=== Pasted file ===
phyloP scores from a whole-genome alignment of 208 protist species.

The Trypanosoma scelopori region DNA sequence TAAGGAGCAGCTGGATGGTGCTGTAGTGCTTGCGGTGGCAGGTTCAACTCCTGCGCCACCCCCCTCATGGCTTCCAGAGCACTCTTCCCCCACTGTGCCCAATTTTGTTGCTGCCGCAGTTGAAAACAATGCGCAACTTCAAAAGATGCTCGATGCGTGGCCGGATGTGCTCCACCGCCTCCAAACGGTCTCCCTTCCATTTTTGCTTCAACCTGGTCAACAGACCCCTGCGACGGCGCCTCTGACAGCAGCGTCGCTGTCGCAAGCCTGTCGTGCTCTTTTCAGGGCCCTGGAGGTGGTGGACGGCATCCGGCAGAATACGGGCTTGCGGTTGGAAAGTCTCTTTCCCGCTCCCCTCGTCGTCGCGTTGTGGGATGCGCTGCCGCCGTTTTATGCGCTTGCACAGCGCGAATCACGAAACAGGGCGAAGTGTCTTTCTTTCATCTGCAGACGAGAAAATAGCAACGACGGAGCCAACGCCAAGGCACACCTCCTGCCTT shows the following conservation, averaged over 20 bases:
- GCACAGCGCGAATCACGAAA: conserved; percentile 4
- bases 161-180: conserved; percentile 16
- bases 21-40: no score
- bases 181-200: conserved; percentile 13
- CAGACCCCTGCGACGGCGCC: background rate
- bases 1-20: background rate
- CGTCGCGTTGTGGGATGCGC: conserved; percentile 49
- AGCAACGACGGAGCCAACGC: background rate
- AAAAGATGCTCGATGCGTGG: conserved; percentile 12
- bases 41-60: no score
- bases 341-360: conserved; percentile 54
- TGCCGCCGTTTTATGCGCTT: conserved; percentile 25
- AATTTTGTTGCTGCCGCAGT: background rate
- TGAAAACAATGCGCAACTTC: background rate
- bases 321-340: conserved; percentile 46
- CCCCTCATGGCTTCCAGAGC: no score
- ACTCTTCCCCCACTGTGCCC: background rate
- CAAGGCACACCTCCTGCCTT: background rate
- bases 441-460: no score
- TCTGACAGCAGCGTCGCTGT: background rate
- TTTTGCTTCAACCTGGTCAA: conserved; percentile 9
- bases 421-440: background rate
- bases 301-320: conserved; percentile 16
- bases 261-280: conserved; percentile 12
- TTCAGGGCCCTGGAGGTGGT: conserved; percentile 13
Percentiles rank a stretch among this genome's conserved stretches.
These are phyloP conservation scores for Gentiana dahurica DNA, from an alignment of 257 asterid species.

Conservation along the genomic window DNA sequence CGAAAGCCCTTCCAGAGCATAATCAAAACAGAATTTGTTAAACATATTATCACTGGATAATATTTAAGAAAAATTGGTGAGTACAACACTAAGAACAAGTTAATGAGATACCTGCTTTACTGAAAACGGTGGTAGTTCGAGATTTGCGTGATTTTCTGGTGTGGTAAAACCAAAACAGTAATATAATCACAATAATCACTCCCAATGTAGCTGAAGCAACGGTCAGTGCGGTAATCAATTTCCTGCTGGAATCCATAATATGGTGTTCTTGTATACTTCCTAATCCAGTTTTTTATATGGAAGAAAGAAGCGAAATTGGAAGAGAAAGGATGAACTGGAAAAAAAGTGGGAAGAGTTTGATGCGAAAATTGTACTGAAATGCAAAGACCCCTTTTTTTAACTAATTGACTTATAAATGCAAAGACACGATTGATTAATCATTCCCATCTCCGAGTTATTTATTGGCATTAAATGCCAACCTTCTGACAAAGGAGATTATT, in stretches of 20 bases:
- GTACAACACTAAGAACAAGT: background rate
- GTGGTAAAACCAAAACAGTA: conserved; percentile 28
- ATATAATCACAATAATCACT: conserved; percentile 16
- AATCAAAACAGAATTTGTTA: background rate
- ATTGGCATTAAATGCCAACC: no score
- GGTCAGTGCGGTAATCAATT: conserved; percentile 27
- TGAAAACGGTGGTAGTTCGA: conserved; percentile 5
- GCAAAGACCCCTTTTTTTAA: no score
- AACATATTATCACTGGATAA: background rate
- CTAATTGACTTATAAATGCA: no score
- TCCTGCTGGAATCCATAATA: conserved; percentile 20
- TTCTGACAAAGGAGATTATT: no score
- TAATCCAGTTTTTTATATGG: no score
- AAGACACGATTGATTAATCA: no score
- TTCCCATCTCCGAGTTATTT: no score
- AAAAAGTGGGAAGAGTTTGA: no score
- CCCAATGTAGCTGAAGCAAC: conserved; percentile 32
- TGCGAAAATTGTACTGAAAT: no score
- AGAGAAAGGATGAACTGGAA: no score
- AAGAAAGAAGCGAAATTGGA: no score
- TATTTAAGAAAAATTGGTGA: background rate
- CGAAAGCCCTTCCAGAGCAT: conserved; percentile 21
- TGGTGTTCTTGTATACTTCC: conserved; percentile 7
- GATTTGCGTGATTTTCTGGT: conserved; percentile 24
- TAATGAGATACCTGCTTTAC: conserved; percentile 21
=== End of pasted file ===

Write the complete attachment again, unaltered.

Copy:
phyloP scores from a whole-genome alignment of 208 protist species.

The Trypanosoma scelopori region DNA sequence TAAGGAGCAGCTGGATGGTGCTGTAGTGCTTGCGGTGGCAGGTTCAACTCCTGCGCCACCCCCCTCATGGCTTCCAGAGCACTCTTCCCCCACTGTGCCCAATTTTGTTGCTGCCGCAGTTGAAAACAATGCGCAACTTCAAAAGATGCTCGATGCGTGGCCGGATGTGCTCCACCGCCTCCAAACGGTCTCCCTTCCATTTTTGCTTCAACCTGGTCAACAGACCCCTGCGACGGCGCCTCTGACAGCAGCGTCGCTGTCGCAAGCCTGTCGTGCTCTTTTCAGGGCCCTGGAGGTGGTGGACGGCATCCGGCAGAATACGGGCTTGCGGTTGGAAAGTCTCTTTCCCGCTCCCCTCGTCGTCGCGTTGTGGGATGCGCTGCCGCCGTTTTATGCGCTTGCACAGCGCGAATCACGAAACAGGGCGAAGTGTCTTTCTTTCATCTGCAGACGAGAAAATAGCAACGACGGAGCCAACGCCAAGGCACACCTCCTGCCTT shows the following conservation, averaged over 20 bases:
- GCACAGCGCGAATCACGAAA: conserved; percentile 4
- bases 161-180: conserved; percentile 16
- bases 21-40: no score
- bases 181-200: conserved; percentile 13
- CAGACCCCTGCGACGGCGCC: background rate
- bases 1-20: background rate
- CGTCGCGTTGTGGGATGCGC: conserved; percentile 49
- AGCAACGACGGAGCCAACGC: background rate
- AAAAGATGCTCGATGCGTGG: conserved; percentile 12
- bases 41-60: no score
- bases 341-360: conserved; percentile 54
- TGCCGCCGTTTTATGCGCTT: conserved; percentile 25
- AATTTTGTTGCTGCCGCAGT: background rate
- TGAAAACAATGCGCAACTTC: background rate
- bases 321-340: conserved; percentile 46
- CCCCTCATGGCTTCCAGAGC: no score
- ACTCTTCCCCCACTGTGCCC: background rate
- CAAGGCACACCTCCTGCCTT: background rate
- bases 441-460: no score
- TCTGACAGCAGCGTCGCTGT: background rate
- TTTTGCTTCAACCTGGTCAA: conserved; percentile 9
- bases 421-440: background rate
- bases 301-320: conserved; percentile 16
- bases 261-280: conserved; percentile 12
- TTCAGGGCCCTGGAGGTGGT: conserved; percentile 13
Percentiles rank a stretch among this genome's conserved stretches.
These are phyloP conservation scores for Gentiana dahurica DNA, from an alignment of 257 asterid species.

Conservation along the genomic window DNA sequence CGAAAGCCCTTCCAGAGCATAATCAAAACAGAATTTGTTAAACATATTATCACTGGATAATATTTAAGAAAAATTGGTGAGTACAACACTAAGAACAAGTTAATGAGATACCTGCTTTACTGAAAACGGTGGTAGTTCGAGATTTGCGTGATTTTCTGGTGTGGTAAAACCAAAACAGTAATATAATCACAATAATCACTCCCAATGTAGCTGAAGCAACGGTCAGTGCGGTAATCAATTTCCTGCTGGAATCCATAATATGGTGTTCTTGTATACTTCCTAATCCAGTTTTTTATATGGAAGAAAGAAGCGAAATTGGAAGAGAAAGGATGAACTGGAAAAAAAGTGGGAAGAGTTTGATGCGAAAATTGTACTGAAATGCAAAGACCCCTTTTTTTAACTAATTGACTTATAAATGCAAAGACACGATTGATTAATCATTCCCATCTCCGAGTTATTTATTGGCATTAAATGCCAACCTTCTGACAAAGGAGATTATT, in stretches of 20 bases:
- GTACAACACTAAGAACAAGT: background rate
- GTGGTAAAACCAAAACAGTA: conserved; percentile 28
- ATATAATCACAATAATCACT: conserved; percentile 16
- AATCAAAACAGAATTTGTTA: background rate
- ATTGGCATTAAATGCCAACC: no score
- GGTCAGTGCGGTAATCAATT: conserved; percentile 27
- TGAAAACGGTGGTAGTTCGA: conserved; percentile 5
- GCAAAGACCCCTTTTTTTAA: no score
- AACATATTATCACTGGATAA: background rate
- CTAATTGACTTATAAATGCA: no score
- TCCTGCTGGAATCCATAATA: conserved; percentile 20
- TTCTGACAAAGGAGATTATT: no score
- TAATCCAGTTTTTTATATGG: no score
- AAGACACGATTGATTAATCA: no score
- TTCCCATCTCCGAGTTATTT: no score
- AAAAAGTGGGAAGAGTTTGA: no score
- CCCAATGTAGCTGAAGCAAC: conserved; percentile 32
- TGCGAAAATTGTACTGAAAT: no score
- AGAGAAAGGATGAACTGGAA: no score
- AAGAAAGAAGCGAAATTGGA: no score
- TATTTAAGAAAAATTGGTGA: background rate
- CGAAAGCCCTTCCAGAGCAT: conserved; percentile 21
- TGGTGTTCTTGTATACTTCC: conserved; percentile 7
- GATTTGCGTGATTTTCTGGT: conserved; percentile 24
- TAATGAGATACCTGCTTTAC: conserved; percentile 21